About Shelby Grossman
Shelby Grossman joined the Political Science department in 2017. Her research focuses on the political economy of development, with a focus on sub-Saharan Africa. In her book project, which uses original survey data collected in Lagos, Nigeria from 1,878 randomly sampled traders, along with market case studies, she investigates the conditions under which private organizations promote economic activity. She finds that strong markets maintain sophisticated institutions to support trade not in the absence of government, but rather as a response to active state interference. Shelby has additional projects in Nigeria, including one looking at whether reputation affects contracting frictions (with Meredith Startz).
political economy of development, private governance, market institutions, Sub-Saharan Africa, survey methods, politics and public health
Political economy of development; African politics; Comparative politics; Politic of public health; Survey methods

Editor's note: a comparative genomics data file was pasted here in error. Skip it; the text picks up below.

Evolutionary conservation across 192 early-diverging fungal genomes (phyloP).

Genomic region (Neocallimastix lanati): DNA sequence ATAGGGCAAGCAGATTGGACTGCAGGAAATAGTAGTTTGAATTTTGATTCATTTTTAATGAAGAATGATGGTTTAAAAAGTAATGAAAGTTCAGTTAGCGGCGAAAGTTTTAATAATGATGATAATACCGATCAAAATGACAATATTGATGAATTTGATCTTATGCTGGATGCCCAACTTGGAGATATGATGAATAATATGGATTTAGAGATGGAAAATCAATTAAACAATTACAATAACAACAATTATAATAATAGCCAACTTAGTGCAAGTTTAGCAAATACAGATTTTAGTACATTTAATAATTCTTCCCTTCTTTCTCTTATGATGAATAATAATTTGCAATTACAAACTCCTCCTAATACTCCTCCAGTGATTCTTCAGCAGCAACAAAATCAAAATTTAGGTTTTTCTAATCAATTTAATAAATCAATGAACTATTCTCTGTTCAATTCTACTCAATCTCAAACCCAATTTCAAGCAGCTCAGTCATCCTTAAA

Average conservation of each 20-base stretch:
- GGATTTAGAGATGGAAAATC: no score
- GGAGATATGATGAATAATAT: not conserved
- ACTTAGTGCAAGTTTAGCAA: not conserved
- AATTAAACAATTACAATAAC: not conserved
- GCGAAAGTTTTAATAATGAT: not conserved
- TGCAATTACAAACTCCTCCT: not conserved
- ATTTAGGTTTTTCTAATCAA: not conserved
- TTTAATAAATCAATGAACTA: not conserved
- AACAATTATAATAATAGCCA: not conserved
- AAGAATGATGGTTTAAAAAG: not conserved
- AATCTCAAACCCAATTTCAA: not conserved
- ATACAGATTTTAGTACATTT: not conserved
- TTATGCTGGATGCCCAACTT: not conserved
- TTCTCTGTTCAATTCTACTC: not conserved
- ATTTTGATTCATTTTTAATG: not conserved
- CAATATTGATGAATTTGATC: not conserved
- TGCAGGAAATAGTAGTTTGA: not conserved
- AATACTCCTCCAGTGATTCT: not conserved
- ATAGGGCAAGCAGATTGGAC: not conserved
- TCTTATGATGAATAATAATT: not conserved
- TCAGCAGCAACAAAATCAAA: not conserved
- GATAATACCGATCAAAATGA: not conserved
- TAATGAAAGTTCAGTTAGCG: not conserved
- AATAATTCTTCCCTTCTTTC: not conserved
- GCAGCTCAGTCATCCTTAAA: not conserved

Ph.D., Government, Harvard University, 2016; M.A., Government, Harvard University, 2012; B.A., Political Science, Emory University, 2006
Postdoctoral Fellow, Center on Democracy, Development and the Rule of Law, Stanford University (Fall 2016 - Spring 2017)
Grossman, Shelby, Jonathan Phillips, and Leah Rosenzweig. (forthcoming) "Opportunistic Accountability: State-Society Bargaining Over Shared Interests" Comparative Political Studies.
Grossman, Shelby and Dan Honig. (forthcoming) "Evidence from Lagos on Discrimination across Ethnic and Class Identities in Informal Trade." World Development.